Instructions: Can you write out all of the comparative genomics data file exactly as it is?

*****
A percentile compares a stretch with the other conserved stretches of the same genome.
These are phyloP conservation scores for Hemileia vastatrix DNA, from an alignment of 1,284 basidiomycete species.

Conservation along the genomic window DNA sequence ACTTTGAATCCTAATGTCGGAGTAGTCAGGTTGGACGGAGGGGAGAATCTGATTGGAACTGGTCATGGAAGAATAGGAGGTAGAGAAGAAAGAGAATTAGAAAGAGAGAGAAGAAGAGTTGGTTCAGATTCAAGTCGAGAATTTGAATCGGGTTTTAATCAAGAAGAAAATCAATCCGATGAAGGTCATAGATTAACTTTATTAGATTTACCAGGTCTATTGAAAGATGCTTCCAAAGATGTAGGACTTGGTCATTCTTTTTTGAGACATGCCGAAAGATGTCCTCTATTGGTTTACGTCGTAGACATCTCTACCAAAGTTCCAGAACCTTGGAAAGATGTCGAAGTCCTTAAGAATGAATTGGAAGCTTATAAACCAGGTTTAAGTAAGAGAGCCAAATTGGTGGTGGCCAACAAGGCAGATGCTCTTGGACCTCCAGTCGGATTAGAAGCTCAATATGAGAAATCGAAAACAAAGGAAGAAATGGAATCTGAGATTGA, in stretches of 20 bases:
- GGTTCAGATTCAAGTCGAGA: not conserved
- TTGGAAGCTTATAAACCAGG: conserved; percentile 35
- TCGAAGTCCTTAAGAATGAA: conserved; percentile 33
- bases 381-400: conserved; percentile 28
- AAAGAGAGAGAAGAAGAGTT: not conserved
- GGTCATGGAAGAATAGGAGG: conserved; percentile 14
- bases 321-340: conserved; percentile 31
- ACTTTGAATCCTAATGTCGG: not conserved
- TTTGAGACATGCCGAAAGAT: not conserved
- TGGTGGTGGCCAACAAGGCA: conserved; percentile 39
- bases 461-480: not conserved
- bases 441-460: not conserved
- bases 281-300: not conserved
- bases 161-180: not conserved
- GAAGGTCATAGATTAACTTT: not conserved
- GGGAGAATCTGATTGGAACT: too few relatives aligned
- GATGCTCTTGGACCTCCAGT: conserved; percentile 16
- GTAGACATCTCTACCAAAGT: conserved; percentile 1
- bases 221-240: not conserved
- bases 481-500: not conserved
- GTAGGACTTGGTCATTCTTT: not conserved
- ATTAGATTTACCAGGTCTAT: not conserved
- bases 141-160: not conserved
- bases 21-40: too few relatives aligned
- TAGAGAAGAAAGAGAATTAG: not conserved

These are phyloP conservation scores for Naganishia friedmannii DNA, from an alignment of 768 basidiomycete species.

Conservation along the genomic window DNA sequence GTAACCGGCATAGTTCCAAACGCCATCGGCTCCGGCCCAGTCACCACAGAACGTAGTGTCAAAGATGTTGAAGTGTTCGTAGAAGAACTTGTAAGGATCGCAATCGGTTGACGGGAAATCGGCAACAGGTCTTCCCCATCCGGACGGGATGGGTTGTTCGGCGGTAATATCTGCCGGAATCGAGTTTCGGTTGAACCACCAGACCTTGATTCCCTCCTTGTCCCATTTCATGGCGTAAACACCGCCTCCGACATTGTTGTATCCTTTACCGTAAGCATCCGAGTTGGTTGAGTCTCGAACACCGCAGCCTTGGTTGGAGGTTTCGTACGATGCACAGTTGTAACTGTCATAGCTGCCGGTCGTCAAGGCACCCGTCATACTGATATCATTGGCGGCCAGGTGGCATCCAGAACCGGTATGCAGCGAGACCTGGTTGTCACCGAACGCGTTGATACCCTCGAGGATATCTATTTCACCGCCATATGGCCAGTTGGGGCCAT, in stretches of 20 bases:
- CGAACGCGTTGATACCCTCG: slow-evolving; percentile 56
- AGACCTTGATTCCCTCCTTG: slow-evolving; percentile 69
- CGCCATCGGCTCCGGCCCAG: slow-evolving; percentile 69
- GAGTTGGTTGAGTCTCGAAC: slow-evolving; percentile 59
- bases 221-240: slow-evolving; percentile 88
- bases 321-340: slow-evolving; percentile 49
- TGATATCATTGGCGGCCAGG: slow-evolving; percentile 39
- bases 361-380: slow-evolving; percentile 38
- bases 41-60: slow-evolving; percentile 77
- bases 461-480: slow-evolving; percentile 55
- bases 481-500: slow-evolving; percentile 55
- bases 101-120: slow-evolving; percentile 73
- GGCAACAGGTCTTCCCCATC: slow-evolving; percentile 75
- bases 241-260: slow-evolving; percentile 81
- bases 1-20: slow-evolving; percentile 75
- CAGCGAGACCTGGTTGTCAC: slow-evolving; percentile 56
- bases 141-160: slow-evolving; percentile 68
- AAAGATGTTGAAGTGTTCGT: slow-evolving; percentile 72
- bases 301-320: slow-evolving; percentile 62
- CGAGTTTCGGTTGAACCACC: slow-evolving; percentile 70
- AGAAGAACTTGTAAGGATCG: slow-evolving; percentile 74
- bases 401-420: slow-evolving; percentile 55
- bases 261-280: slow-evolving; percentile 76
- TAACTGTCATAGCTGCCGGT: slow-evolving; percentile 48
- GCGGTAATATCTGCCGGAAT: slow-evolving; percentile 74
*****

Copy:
A percentile compares a stretch with the other conserved stretches of the same genome.
These are phyloP conservation scores for Hemileia vastatrix DNA, from an alignment of 1,284 basidiomycete species.

Conservation along the genomic window DNA sequence ACTTTGAATCCTAATGTCGGAGTAGTCAGGTTGGACGGAGGGGAGAATCTGATTGGAACTGGTCATGGAAGAATAGGAGGTAGAGAAGAAAGAGAATTAGAAAGAGAGAGAAGAAGAGTTGGTTCAGATTCAAGTCGAGAATTTGAATCGGGTTTTAATCAAGAAGAAAATCAATCCGATGAAGGTCATAGATTAACTTTATTAGATTTACCAGGTCTATTGAAAGATGCTTCCAAAGATGTAGGACTTGGTCATTCTTTTTTGAGACATGCCGAAAGATGTCCTCTATTGGTTTACGTCGTAGACATCTCTACCAAAGTTCCAGAACCTTGGAAAGATGTCGAAGTCCTTAAGAATGAATTGGAAGCTTATAAACCAGGTTTAAGTAAGAGAGCCAAATTGGTGGTGGCCAACAAGGCAGATGCTCTTGGACCTCCAGTCGGATTAGAAGCTCAATATGAGAAATCGAAAACAAAGGAAGAAATGGAATCTGAGATTGA, in stretches of 20 bases:
- GGTTCAGATTCAAGTCGAGA: not conserved
- TTGGAAGCTTATAAACCAGG: conserved; percentile 35
- TCGAAGTCCTTAAGAATGAA: conserved; percentile 33
- bases 381-400: conserved; percentile 28
- AAAGAGAGAGAAGAAGAGTT: not conserved
- GGTCATGGAAGAATAGGAGG: conserved; percentile 14
- bases 321-340: conserved; percentile 31
- ACTTTGAATCCTAATGTCGG: not conserved
- TTTGAGACATGCCGAAAGAT: not conserved
- TGGTGGTGGCCAACAAGGCA: conserved; percentile 39
- bases 461-480: not conserved
- bases 441-460: not conserved
- bases 281-300: not conserved
- bases 161-180: not conserved
- GAAGGTCATAGATTAACTTT: not conserved
- GGGAGAATCTGATTGGAACT: too few relatives aligned
- GATGCTCTTGGACCTCCAGT: conserved; percentile 16
- GTAGACATCTCTACCAAAGT: conserved; percentile 1
- bases 221-240: not conserved
- bases 481-500: not conserved
- GTAGGACTTGGTCATTCTTT: not conserved
- ATTAGATTTACCAGGTCTAT: not conserved
- bases 141-160: not conserved
- bases 21-40: too few relatives aligned
- TAGAGAAGAAAGAGAATTAG: not conserved

These are phyloP conservation scores for Naganishia friedmannii DNA, from an alignment of 768 basidiomycete species.

Conservation along the genomic window DNA sequence GTAACCGGCATAGTTCCAAACGCCATCGGCTCCGGCCCAGTCACCACAGAACGTAGTGTCAAAGATGTTGAAGTGTTCGTAGAAGAACTTGTAAGGATCGCAATCGGTTGACGGGAAATCGGCAACAGGTCTTCCCCATCCGGACGGGATGGGTTGTTCGGCGGTAATATCTGCCGGAATCGAGTTTCGGTTGAACCACCAGACCTTGATTCCCTCCTTGTCCCATTTCATGGCGTAAACACCGCCTCCGACATTGTTGTATCCTTTACCGTAAGCATCCGAGTTGGTTGAGTCTCGAACACCGCAGCCTTGGTTGGAGGTTTCGTACGATGCACAGTTGTAACTGTCATAGCTGCCGGTCGTCAAGGCACCCGTCATACTGATATCATTGGCGGCCAGGTGGCATCCAGAACCGGTATGCAGCGAGACCTGGTTGTCACCGAACGCGTTGATACCCTCGAGGATATCTATTTCACCGCCATATGGCCAGTTGGGGCCAT, in stretches of 20 bases:
- CGAACGCGTTGATACCCTCG: slow-evolving; percentile 56
- AGACCTTGATTCCCTCCTTG: slow-evolving; percentile 69
- CGCCATCGGCTCCGGCCCAG: slow-evolving; percentile 69
- GAGTTGGTTGAGTCTCGAAC: slow-evolving; percentile 59
- bases 221-240: slow-evolving; percentile 88
- bases 321-340: slow-evolving; percentile 49
- TGATATCATTGGCGGCCAGG: slow-evolving; percentile 39
- bases 361-380: slow-evolving; percentile 38
- bases 41-60: slow-evolving; percentile 77
- bases 461-480: slow-evolving; percentile 55
- bases 481-500: slow-evolving; percentile 55
- bases 101-120: slow-evolving; percentile 73
- GGCAACAGGTCTTCCCCATC: slow-evolving; percentile 75
- bases 241-260: slow-evolving; percentile 81
- bases 1-20: slow-evolving; percentile 75
- CAGCGAGACCTGGTTGTCAC: slow-evolving; percentile 56
- bases 141-160: slow-evolving; percentile 68
- AAAGATGTTGAAGTGTTCGT: slow-evolving; percentile 72
- bases 301-320: slow-evolving; percentile 62
- CGAGTTTCGGTTGAACCACC: slow-evolving; percentile 70
- AGAAGAACTTGTAAGGATCG: slow-evolving; percentile 74
- bases 401-420: slow-evolving; percentile 55
- bases 261-280: slow-evolving; percentile 76
- TAACTGTCATAGCTGCCGGT: slow-evolving; percentile 48
- GCGGTAATATCTGCCGGAAT: slow-evolving; percentile 74